Karpin: You May Not Want to “Show ‘Manny’ The ‘Big’ Money”

For the good of baseball, teams should be careful about what they offer Manny Machado in free agency.

Machado will get paid but if he receives a mega-contract that makes him the highest paid player in the game (whether it’s the total of the contract or the best on average per season) they’ll be rewarding a player who admits he doesn’t hustle, has rubbed opponents and teammates the wrong way, and is lacking in leadership skills. It would also send a bad message to a sport that’s been taking some criticism for transitioning away from fundamental aspects of their game.

Don’t hustle but you’ll get paid big money because you’re a talented player who will put up numbers, except those numbers won’t show up in the team’s “W” column.

During this post season, impending free agent Machado has revealed his true “baseball” self.
There were always whispers that Machado had an attitude problem and acted like a “diva.” Remember, before the season began, Machado demanded that the Orioles move him from third base to shortstop. There’s been a history of dirty play, selfish acts and a noticeable lack of effort.

There was an incident in 2014 when Machado threw his bat at A’s pitcher Fernando Abad, who had thrown an inside pitch that almost hit him. Machado’s hard slides into second base have caused a stir, including early in the 2017 season when he went into second against the Red Sox and injured second baseman Dustin Pedroia. The Red Sox felt Machado slid with his spikes up when he clipped Pedroia’s leg. He apologized but, two days later, Boston pitcher Matt Barnes threw a pitch in the direction of Machado’s head. Pedroia had to refute the idea that he “encouraged” the payback but the “scrap” only added to Machado’s reputation.

The latest episode of dirty play took place during games 3 and 4 of the NLCS.

Machado slid hard into second base twice during game three, Monday night. The second occurrence invoked the “Utley Rule” (the rule was created as a result of Chase Utley’s hard slide into Mets’ shortstop Ruben Tejada that resulted in a broken leg during the 2015 NLDS) and led to a double play being called.

In the 10th inning of game four, Machado hit a routine ground ball to short and was thrown out but as he crosses first base, it appears he deliberately clips the back foot of Brewers first-baseman Jesus Aguilar, who took offense to it. Both players got in each other’s face and both benches emptied but the emotions quickly faded and nothing else came of it.

After Machado singled in the 13th, it appeared he and Aguilar were trying to make amends, although if you saw the Brewers’first-baseman’s face, he was not in a forgiving mood. Machado went on to score the winning run on Cody Bellinger’s RBI single but the earlier incident was not lost on the Brewers. “He [Machado] has a history of those types of incidents,” Christian Yelich said after the game. “It’s a dirty play by a dirty player.”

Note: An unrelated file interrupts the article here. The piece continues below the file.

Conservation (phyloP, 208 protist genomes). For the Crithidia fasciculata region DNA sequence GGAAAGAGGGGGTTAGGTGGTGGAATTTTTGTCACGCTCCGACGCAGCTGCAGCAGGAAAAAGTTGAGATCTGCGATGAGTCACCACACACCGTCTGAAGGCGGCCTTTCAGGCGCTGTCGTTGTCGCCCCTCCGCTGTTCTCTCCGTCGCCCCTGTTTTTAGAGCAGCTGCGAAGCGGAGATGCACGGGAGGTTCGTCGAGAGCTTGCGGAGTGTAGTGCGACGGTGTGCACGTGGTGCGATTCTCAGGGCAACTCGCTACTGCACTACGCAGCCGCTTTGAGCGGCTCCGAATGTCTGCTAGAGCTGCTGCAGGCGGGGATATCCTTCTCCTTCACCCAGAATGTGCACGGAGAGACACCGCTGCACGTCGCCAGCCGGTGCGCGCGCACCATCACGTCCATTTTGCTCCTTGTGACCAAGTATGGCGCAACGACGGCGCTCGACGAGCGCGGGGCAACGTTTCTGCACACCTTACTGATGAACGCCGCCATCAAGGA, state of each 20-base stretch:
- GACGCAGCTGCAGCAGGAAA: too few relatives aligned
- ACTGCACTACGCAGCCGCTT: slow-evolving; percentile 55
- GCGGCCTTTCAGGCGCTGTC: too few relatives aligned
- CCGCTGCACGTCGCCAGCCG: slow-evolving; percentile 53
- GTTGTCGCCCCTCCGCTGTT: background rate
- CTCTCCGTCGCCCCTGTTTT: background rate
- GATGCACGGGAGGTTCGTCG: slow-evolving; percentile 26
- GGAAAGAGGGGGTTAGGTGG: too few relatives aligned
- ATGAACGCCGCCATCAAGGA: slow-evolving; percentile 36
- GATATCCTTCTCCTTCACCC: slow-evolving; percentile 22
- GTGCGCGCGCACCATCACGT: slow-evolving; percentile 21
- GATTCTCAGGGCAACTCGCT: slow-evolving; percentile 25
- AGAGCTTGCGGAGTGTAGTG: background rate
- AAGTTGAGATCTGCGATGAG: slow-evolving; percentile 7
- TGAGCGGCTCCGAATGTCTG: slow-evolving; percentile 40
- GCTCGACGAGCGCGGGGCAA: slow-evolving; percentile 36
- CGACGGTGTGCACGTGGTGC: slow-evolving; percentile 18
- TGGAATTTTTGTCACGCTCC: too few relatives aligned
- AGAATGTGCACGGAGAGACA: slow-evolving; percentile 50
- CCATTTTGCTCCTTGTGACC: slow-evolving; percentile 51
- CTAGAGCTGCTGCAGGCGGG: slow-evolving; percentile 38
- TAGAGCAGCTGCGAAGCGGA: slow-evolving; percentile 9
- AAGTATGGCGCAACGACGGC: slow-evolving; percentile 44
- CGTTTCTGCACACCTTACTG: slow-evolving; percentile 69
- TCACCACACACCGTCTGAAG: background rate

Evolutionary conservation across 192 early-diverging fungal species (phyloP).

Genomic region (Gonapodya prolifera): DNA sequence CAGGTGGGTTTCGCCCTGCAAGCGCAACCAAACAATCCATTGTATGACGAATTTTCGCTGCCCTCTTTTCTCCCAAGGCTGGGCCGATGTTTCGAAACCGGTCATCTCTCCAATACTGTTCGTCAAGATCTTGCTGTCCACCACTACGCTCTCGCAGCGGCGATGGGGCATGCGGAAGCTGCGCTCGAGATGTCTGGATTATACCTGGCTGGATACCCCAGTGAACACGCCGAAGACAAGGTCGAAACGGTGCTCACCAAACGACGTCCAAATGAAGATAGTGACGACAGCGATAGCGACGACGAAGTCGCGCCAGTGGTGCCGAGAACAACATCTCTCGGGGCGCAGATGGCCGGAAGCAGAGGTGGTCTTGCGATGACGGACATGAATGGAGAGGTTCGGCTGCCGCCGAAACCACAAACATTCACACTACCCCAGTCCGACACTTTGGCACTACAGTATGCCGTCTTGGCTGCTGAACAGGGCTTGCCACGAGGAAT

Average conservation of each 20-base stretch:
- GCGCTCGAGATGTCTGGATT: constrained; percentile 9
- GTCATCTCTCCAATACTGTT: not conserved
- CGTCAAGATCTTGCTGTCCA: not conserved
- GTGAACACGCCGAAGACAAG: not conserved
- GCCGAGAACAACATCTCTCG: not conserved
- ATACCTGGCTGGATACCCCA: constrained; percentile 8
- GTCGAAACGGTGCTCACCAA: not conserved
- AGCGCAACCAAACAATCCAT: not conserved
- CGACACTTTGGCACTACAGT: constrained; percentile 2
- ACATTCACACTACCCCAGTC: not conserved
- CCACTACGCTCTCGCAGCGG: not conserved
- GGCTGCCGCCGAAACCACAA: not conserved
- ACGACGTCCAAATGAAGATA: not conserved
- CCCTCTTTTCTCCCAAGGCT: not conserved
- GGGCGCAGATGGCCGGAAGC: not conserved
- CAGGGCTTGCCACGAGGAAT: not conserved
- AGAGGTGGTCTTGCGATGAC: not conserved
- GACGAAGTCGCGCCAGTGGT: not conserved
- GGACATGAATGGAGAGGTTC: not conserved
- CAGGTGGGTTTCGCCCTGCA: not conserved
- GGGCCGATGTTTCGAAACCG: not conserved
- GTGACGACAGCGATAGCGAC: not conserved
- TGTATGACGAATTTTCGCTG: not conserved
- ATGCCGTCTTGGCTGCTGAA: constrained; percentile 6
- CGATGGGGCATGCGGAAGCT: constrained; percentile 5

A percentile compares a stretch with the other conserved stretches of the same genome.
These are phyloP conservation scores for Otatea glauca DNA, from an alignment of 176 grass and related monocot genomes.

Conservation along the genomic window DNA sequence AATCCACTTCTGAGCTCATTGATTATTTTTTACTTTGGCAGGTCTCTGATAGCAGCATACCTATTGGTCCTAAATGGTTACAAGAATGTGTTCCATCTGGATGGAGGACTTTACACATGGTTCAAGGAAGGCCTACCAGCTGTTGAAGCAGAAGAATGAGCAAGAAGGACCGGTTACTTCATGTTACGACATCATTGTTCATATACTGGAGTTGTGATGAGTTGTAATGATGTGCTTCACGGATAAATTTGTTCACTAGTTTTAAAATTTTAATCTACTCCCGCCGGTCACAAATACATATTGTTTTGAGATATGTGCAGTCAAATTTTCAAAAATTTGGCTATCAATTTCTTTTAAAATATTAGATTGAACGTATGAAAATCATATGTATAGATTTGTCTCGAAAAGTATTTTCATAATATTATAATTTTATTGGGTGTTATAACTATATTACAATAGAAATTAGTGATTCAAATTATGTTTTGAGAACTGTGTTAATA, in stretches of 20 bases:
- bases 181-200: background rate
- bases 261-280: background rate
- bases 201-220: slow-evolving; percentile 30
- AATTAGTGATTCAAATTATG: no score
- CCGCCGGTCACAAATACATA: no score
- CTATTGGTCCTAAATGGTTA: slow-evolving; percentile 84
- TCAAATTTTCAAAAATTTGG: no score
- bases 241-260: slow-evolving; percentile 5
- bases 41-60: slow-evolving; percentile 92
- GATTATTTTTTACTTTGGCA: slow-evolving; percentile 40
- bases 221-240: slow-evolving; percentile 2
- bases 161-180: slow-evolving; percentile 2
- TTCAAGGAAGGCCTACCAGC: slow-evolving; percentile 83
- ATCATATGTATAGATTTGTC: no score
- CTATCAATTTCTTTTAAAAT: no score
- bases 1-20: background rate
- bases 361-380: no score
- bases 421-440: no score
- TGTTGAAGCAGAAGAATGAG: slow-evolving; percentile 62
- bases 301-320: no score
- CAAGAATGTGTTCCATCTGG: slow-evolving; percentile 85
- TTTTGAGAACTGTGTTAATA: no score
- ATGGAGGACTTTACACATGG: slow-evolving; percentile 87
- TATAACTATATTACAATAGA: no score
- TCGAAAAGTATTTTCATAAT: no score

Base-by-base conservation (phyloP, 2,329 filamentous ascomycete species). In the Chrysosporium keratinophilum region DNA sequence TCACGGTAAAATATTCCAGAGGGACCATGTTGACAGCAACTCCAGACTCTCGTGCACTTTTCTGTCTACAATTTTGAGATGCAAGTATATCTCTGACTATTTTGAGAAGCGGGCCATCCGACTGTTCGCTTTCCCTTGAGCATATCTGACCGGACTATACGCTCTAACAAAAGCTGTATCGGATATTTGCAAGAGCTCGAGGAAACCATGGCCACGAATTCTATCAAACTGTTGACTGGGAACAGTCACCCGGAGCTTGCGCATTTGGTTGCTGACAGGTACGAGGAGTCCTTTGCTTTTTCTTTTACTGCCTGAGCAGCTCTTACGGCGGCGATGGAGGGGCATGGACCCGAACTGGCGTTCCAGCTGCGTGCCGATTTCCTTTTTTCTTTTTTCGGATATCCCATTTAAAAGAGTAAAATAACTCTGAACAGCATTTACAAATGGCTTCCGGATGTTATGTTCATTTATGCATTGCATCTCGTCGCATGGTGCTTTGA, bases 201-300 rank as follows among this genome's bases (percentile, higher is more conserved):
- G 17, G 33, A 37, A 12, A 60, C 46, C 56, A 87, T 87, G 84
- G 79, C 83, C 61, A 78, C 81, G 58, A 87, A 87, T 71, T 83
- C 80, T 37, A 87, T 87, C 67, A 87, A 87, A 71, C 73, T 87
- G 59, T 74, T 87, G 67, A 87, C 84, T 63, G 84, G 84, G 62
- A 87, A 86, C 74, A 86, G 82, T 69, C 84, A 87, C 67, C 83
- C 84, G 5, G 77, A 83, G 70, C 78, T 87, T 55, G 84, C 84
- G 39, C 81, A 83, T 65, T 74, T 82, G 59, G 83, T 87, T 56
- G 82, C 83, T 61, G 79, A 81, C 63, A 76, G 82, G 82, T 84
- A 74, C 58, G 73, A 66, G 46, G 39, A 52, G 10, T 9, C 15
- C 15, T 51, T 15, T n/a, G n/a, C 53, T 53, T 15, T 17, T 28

Machado didn’t help himself any when he revealed in a recent interview with “The Athletic” that “I’m not the type of player that’s going to be ‘Johnny Hustle,’ and run down the line.” There is a segment of the sport’s fan base that believes, as long as Machado meets or surpasses his yearly averages of .282, 31 home runs and 90 RBI’s, then it’s okay that he doesn’t “bust it” down the first base line. That is the wrong way to look at it.

What’s being ignored is the effect that Machado has on his teammates. Kevin Kernan, the outstanding baseball columnist of the NY Post, referred to Machado’s lack of hustle when he wrote, “That changes the team’s dynamics.” In most cases, it certainly can and certainly does change a baseball “team’s dynamics.”

If Machado continues to demonstrate a “‘tude” and a lack of regard for his team combined with a blase’ attitude towards his responsibility as a member of a team, will that rub off on his teammates? What if they all decided that there was no need to hustle on “routine” ground balls that in all likelihood, would be outs, but sometimes are not. That team would not win many games.

Some are comparing Machado to Robinson Cano, who didn’t exactly “bust it” many times during his tenure with the Yankees. Cano signed a huge free agent contract with the Mariners that created high expectations, but they haven’t won anything since he’s been there. It’s not all his fault but players that “bust it” all the time inspire others to be better. Maybe a little “leadership” from Cano would go a long way towards making Seattle a better team. With a big contract comes a big responsibility to be a leader and Machado will be facing that pressure, no matter what team he signs with.

I’m not begrudging Machado his money if he showed signs that he will live up to a big contract. So far, he has not. That is a notion that prospective employers must ponder.

Buyers beware!

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